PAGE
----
- How can we reduce the time it takes to get a new hire productive?
- Who is responsible for owning new hire training and ramp up?
- How do we evaluate the new hire ramping-up process? how do we measure progress and track succes
"A" players want and expect to know what is expected of them and by when. Take the time to clearly define and document performance expectations and incorporate them into a job scorecard. Second, to build your pipeline of "A" player candidates, make it a point to meet with at least 2 new candidates every month. This could be a meeting over coffee, lunch or dinner. Your job is to become a talent magnet in which you're pulling in top talent from many different sources on a monthly basis. And don't forget to nurture your candidates every month with a phone call, email, hand written note or another face to face meeting. While most "A" players are employed, you (and they) never know when things are going to change. You want to make sure they seek you out when it comes time to make a career change. Finally, to effectively ramp up your new hires and coach and develop them into "A" players you will need to educate yourself on training, learning and development best practices. It is a much different skill set then selling or recruiting.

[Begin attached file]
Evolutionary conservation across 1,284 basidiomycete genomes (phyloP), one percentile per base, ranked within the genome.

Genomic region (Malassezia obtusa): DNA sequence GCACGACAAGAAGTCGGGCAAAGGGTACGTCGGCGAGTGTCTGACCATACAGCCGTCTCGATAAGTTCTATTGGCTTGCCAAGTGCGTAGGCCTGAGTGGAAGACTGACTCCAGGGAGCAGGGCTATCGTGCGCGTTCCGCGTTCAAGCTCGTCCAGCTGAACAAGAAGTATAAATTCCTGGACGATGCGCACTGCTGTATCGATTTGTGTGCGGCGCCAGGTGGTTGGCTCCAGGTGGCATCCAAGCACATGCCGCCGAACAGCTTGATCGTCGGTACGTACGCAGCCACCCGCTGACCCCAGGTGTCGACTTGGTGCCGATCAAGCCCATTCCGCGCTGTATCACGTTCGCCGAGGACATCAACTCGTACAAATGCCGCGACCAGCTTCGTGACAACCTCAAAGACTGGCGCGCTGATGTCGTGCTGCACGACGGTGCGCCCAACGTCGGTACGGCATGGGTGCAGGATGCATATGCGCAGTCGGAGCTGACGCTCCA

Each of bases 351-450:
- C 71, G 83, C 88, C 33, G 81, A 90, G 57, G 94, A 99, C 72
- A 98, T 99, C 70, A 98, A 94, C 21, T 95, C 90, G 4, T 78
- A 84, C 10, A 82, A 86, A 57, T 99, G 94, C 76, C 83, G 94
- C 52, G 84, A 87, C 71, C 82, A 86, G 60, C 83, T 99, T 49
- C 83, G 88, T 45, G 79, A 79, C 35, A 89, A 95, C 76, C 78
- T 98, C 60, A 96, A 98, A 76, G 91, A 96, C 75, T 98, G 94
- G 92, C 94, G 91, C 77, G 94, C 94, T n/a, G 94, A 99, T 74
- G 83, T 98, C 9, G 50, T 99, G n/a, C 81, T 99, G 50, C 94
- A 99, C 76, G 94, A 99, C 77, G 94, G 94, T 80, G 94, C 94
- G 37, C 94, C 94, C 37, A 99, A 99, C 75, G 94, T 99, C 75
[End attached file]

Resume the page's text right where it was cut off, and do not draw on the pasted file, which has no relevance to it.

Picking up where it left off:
What are you doing to attract "A" players into your organization? What are you finding most challenging?
About Dan Fisher
Dan Fisher is founder and owner of Menemsha Group, a provider of sales enablement solutions dedicated to helping IT staffing firms improve win rates, shorten their sales cycle, and increase revenue per sales rep. Since launching Menemsha Group in 2008, Dan has consulted with over 200 IT staffing firms and has invested over 5000 hours coaching IT staffing sales reps. He’s authored is his own proprietary sales methodology and has previously spoken at Staffing World, TechServe Alliance and Bullhorn Live 2012. Prior to launching Menemsha Group, Dan spent 16 years in the IT industry running local, regional and national sales teams. Dan worked for Kelly Services, Oracle Corporation and Alliance Consulting. Dan currently resides in Boston, Ma.